(Image via @Greenpeace.)

Malcolm Turnbull will need to utilise his obvious talent for rhetoric to convince a global audience at the Paris climate talks in November, as there is no substance to the Government's "Direct Action" climate policy, says Noel Wauchope.

Australia's new Prime Minister Malcolm Turnbull has an appealing and glib turn of phrase. He's going to need that talent when he speaks at the United Nations Paris Climate Conference in late November.

The thing is, Malcolm has to sell to the conference Australia's current policy on climate change. The Government's “Direct Action” climate policy is unchanged, despite the departure of climate sceptic Tony Abbott. Its flagship is the Emissions Reduction Fund (ERF).

The ERF boils down to tax-payer handouts to polluting companies that volunteer to cut their greenhouse emissions. There is no enforcement policy, meaning that the companies get the money, and for a year or more, do not need to show that they have reduced emissions.

After a year, the government proposes a 'safeguards mechanism', to be explained fully then, so allowing the companies plenty of leeway to lobby to make it meaningless. 

The plan is to cut greenhouse emissions by five per cent of the 1990 levels by 2020. The Climate Change Authority recommended a 20 per cent cut. There's no plan for beyond 2020.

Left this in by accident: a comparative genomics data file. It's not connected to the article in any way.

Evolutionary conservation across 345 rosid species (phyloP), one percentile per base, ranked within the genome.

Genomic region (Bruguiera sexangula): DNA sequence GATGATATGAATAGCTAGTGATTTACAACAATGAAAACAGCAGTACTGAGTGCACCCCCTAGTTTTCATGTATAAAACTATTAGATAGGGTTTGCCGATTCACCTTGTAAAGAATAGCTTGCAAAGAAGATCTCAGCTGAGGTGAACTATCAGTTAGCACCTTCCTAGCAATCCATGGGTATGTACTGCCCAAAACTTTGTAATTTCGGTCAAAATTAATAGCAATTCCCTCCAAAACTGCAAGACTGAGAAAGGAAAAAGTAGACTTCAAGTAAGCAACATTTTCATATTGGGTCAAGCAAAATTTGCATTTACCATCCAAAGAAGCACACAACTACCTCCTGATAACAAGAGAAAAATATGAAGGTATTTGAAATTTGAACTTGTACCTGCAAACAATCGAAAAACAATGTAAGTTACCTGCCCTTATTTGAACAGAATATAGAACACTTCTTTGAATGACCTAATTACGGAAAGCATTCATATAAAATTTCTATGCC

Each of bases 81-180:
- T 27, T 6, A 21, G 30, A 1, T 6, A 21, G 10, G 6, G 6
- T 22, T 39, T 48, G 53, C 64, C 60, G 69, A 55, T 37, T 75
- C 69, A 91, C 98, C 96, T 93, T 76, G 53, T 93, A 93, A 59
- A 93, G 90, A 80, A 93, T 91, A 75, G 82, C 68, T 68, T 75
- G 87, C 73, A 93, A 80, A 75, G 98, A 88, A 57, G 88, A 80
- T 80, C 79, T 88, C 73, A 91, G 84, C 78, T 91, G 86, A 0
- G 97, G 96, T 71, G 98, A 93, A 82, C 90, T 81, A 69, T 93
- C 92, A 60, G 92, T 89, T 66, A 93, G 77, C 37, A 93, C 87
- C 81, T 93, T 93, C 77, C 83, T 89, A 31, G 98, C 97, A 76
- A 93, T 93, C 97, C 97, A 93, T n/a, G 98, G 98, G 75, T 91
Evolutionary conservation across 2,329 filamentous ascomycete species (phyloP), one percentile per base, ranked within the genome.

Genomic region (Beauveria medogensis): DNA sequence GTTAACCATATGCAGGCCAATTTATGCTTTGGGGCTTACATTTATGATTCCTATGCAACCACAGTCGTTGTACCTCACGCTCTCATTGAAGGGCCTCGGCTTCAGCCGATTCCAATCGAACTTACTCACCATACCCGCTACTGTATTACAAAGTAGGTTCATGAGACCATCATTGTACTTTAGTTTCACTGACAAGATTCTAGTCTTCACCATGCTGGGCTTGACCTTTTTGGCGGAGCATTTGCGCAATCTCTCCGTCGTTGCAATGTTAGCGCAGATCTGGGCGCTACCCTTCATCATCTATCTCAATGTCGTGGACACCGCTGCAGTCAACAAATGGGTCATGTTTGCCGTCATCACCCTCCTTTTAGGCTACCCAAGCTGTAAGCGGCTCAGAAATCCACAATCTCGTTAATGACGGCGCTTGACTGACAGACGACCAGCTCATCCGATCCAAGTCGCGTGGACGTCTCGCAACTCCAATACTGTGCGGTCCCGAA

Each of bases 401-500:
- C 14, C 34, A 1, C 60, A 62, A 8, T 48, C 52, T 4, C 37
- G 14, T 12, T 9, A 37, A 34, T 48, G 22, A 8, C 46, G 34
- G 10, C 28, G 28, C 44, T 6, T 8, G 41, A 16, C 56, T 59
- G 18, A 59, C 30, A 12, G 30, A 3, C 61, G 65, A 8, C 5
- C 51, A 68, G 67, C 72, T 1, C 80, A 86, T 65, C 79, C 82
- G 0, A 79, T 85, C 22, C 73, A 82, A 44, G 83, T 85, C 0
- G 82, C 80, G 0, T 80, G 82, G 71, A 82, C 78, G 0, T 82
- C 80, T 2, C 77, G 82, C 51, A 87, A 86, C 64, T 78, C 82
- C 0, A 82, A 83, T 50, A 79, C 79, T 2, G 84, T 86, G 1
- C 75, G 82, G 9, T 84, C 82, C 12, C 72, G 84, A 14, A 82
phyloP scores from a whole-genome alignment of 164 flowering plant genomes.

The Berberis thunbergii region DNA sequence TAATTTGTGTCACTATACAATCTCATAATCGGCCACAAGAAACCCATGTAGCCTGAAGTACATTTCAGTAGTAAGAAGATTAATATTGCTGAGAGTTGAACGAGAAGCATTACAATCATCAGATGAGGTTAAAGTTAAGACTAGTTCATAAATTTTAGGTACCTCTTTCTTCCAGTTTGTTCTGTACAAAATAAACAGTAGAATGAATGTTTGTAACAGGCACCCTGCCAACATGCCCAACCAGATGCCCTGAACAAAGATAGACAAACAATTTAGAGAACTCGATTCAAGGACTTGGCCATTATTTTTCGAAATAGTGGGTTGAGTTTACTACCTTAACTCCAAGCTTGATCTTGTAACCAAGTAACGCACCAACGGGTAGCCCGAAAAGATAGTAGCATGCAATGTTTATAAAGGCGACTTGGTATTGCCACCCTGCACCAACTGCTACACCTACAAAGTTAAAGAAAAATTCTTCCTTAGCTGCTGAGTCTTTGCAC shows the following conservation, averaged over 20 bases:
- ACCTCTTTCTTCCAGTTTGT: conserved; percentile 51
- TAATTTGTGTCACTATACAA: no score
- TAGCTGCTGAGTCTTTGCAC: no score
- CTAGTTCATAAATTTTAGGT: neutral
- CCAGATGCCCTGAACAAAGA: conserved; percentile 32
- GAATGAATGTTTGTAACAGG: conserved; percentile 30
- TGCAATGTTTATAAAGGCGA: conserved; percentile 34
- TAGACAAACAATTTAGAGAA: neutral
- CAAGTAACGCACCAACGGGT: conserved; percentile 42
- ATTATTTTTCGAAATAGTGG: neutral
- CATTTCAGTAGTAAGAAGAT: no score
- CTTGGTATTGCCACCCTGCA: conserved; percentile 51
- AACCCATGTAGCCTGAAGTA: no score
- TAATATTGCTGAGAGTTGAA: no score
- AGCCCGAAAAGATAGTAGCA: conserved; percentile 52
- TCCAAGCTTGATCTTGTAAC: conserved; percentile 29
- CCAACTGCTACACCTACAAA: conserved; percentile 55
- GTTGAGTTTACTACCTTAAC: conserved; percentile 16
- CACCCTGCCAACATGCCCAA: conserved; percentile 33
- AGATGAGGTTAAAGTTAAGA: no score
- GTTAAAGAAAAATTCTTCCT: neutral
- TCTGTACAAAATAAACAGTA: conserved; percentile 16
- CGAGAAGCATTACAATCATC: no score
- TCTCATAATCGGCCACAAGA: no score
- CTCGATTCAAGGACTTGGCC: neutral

The Liberal Coalition's direct action climate plan replaced Labor’s 2012 climate legislation, which aimed to reduce Australia's carbon emissions by 60 per cent by 2050, using a carbon tax. That policy in action resulted in a dramatic decline in Australia's greenhouse gas emissions. Environment Minister Greg Hunt has lately been boasting about this decline but it is not attributable to the policies of the current government. 

And here's the problem. Both within Australia and internationally, people are not taken in by our government's hype about its climate change credentials.

The Sydney Morning Herald expressed the opinion of many commentators: 

‘Direct Action transfers emission cutting costs from polluters to taxpayers.’

The United Nations 2014 Emissions Gap Report states:

‘Australia had been on track to meet its pledge in part through its carbon pricing mechanism, but this mechanism was abolished on 1 July 2014.’ [Australia's] new government replaced carbon-pricing mechanism with Emission Reduction Fund. This results in an increase in projected emissions for 2020.’

Graham Readfern, writing in The Guardian last September, summed up Turnbull's problem:

‘During the first few days of being prime minister, Malcolm Turnbull seems to be doing his best to argue about climate change with a former version of himself.’

What happened to Turnbull? Mark Kenny & James Massola wrote in The Age in February:

‘Amid feverish speculation over the leadership, unconfirmed reports also claimed Mr Turnbull had moved to assuage fears in the conservative wing of the party that his return to the leadership would see a reprise of the carbon tax or an emissions trading scheme. It was claimed Mr Turnbull had promised, in a secret deal, that there would be no such reprise if elected.’

More recently, Kenny expressed it in this way: